The mention of the name "Taylor" in any conversation about true R&B and Soul Music certainly brings to mind the Legendary Johnnie Taylor. And legendary he was, even in his own time. Admired, mimicked, copied, and loved by most, Johnnie Taylor left a lasting and indelible mark on the American Music Scene.
For decades, from the turbulent sixties to the new millennium, Johnnie was in the spotlight, on the radio, and on the stage. His untimely passing in May of 2000 opened the gates for a flood of singers to hit the radio waves with their tributes and sound-alikes and pleadings for acceptance as the heir to Johnnie's exalted station as Monarch in the Kingdom of Soul. Well...here comes the real deal, the heir, the Legacy.......Floyd Taylor
Floyd Singletary was born in Chicago. His mother, Mildred Singletary, raised her son to respect the Lord, his mother, and everyone else in general. Respect; that was a part of Floyd Singletary's life, every day. It shows now when you find yourself in his company. Floyd conducts himself knowing that Mildred is close by, watching and listening.
Floyd remembers singing in Church with his mama as early as age five and singing with a band during his school years at Dusable High School in Chicago, where he graduated. He fondly remembers his first shows at the Regal Theater in Chicago, sharing the stage then with groups like The Five Stairsteps. Floyd held day jobs working at Children's Memorial Hospital, and at Mercy Hospital in Chicago while honing his skills in what would later become his dream-come-true vocation.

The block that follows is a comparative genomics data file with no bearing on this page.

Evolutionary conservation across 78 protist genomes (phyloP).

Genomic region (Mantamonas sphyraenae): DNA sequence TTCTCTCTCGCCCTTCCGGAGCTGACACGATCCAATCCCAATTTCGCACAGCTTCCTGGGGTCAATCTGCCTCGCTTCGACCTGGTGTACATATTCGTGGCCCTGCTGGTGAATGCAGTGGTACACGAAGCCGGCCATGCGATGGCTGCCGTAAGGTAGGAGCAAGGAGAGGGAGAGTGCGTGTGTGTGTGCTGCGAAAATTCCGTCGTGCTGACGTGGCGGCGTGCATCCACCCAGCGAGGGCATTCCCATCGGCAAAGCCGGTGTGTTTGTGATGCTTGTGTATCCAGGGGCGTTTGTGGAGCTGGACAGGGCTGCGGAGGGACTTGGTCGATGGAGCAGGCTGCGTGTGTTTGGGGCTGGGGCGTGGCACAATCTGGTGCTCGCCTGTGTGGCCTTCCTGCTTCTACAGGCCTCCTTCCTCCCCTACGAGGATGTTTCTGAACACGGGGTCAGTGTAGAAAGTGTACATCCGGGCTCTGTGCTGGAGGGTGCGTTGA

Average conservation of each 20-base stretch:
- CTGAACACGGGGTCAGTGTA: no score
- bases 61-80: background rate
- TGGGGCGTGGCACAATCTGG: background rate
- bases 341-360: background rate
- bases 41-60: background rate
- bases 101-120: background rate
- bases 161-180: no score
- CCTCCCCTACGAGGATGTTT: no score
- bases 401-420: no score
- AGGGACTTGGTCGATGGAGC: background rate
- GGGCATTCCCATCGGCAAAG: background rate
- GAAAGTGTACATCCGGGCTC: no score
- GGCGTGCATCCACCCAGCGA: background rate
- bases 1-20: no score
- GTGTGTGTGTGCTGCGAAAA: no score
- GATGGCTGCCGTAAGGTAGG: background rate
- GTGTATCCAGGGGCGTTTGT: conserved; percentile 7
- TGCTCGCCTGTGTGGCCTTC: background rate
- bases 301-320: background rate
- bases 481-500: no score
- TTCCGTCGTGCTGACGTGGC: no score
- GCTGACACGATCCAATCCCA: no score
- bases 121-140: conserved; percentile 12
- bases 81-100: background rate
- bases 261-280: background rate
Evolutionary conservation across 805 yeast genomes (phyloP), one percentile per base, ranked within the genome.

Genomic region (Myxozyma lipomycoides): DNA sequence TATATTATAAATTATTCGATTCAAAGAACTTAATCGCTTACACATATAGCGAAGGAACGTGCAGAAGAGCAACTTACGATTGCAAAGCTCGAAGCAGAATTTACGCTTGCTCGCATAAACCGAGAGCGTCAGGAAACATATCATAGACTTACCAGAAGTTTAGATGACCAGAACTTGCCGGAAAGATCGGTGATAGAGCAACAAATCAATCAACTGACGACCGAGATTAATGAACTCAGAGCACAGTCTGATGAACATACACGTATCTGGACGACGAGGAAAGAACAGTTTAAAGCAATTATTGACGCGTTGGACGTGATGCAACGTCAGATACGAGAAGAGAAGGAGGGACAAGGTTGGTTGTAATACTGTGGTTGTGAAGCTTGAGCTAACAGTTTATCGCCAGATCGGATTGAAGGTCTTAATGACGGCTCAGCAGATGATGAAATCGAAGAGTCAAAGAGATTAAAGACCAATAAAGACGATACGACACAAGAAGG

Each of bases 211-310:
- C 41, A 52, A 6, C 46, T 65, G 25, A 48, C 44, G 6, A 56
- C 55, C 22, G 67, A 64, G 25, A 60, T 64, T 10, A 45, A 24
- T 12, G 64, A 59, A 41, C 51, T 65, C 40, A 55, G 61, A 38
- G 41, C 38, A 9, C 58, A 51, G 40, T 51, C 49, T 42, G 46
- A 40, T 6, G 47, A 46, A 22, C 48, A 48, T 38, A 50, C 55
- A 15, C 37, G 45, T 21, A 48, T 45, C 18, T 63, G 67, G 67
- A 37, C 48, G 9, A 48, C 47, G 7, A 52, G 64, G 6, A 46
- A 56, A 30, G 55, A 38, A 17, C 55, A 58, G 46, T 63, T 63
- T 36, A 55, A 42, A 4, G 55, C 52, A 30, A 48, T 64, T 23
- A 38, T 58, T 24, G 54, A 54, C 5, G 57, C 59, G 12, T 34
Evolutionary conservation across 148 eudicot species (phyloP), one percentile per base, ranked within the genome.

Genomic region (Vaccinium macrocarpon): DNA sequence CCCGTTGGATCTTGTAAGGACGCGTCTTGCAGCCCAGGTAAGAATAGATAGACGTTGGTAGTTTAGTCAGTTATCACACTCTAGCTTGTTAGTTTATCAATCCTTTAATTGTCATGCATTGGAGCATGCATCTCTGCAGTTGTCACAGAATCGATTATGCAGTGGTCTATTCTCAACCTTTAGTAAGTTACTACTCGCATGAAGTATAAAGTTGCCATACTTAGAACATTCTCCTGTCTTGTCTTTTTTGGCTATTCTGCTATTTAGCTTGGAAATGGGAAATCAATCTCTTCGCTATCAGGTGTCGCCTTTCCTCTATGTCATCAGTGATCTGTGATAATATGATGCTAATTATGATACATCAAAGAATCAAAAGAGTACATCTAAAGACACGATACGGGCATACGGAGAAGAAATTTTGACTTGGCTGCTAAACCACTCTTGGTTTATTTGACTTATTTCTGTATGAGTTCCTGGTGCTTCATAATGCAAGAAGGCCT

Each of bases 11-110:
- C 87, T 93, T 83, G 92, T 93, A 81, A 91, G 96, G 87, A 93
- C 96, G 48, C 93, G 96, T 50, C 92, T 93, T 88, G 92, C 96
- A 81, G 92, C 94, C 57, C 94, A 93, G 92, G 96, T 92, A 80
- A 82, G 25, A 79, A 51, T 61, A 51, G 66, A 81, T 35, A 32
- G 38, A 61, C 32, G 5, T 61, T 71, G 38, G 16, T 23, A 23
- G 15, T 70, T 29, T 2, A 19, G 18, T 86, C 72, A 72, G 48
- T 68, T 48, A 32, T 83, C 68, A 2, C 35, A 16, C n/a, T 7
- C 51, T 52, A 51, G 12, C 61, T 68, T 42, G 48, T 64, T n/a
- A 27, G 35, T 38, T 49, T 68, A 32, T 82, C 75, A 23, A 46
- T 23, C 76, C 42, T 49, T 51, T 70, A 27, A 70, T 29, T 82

In the early seventies, Floyd joined his father on several of his tours following the huge response to Johnnie's "Disco Lady". Floyd also joined Johnnie on several of the Kool Jazz Festival shows, sometimes stepping out front and center to perform, but mostly watching and learning from the seasoned veteran. Floyd has performed with many other stars, including Natalie Cole, Tavares' The O'Jays, Patti LaBelle, Aretha Franklin, Johnnie Guitar Watson, Bobby Womack, Bobby Bland, Tyrone Davis, Marvin Sease, Buddy Guy, Otis Clay, and Bobby Rush. Floyd was voted the 1998 Entertainer of the Year by the Chicago Blues Society.
Floyd Taylor spent many years in the shadow of his famous father, although it was a loving and caring shadow. The aura of Johnnie Taylor's stellar career as a recording and performing artist was a flame that melted the wax on most wings daring to draw close. With Johnnie's passing, the torch has passed; to his son; to Floyd Taylor.
Floyd Taylor joins Malaco Records seventeen years after Johnnie sang his first notes at its Jackson, Mississippi home on West Northside Drive. Floyd's April 2002 release, appropriately titled "LEGACY", will most likely amaze and maybe even shock any first-time listener who ever heard Johnnie Taylor sing. Floyd Taylor sounds like his father; when he sings, when he talks, when he laughs. This is no affectation. This is the way Floyd Taylor sings. He came by this gift naturally, legitimately, without any presumption on his part. Floyd pays tribute to his father in each note he sings in the studio, and in every performance on stage. There is no compelling reason for Floyd Taylor to try to sing any differently. In addition to the voice, the physical resemblance to Johnnie is guaranteed to get your attention. Floyd has very large shoes to fill, and he intends to conduct his singing career accordingly, and walk the first mile with the greatest care. His teacher is watching from "Soul Heaven".
Floyd Taylor's inaugural Malaco release "LEGACY" offers five songs from Rich Cason, of "Good Love" and "Soul Heaven" fame, two songs from Memphis Writer/Producer Lawrence Harper, two from soulman Rue Davis, and one each from Malaco writing heavyweights, George Jackson and Larry Addison. This CD will delight every "JT", fan and very soon will establish Floyd as the Heir to the Throne his father held for so long.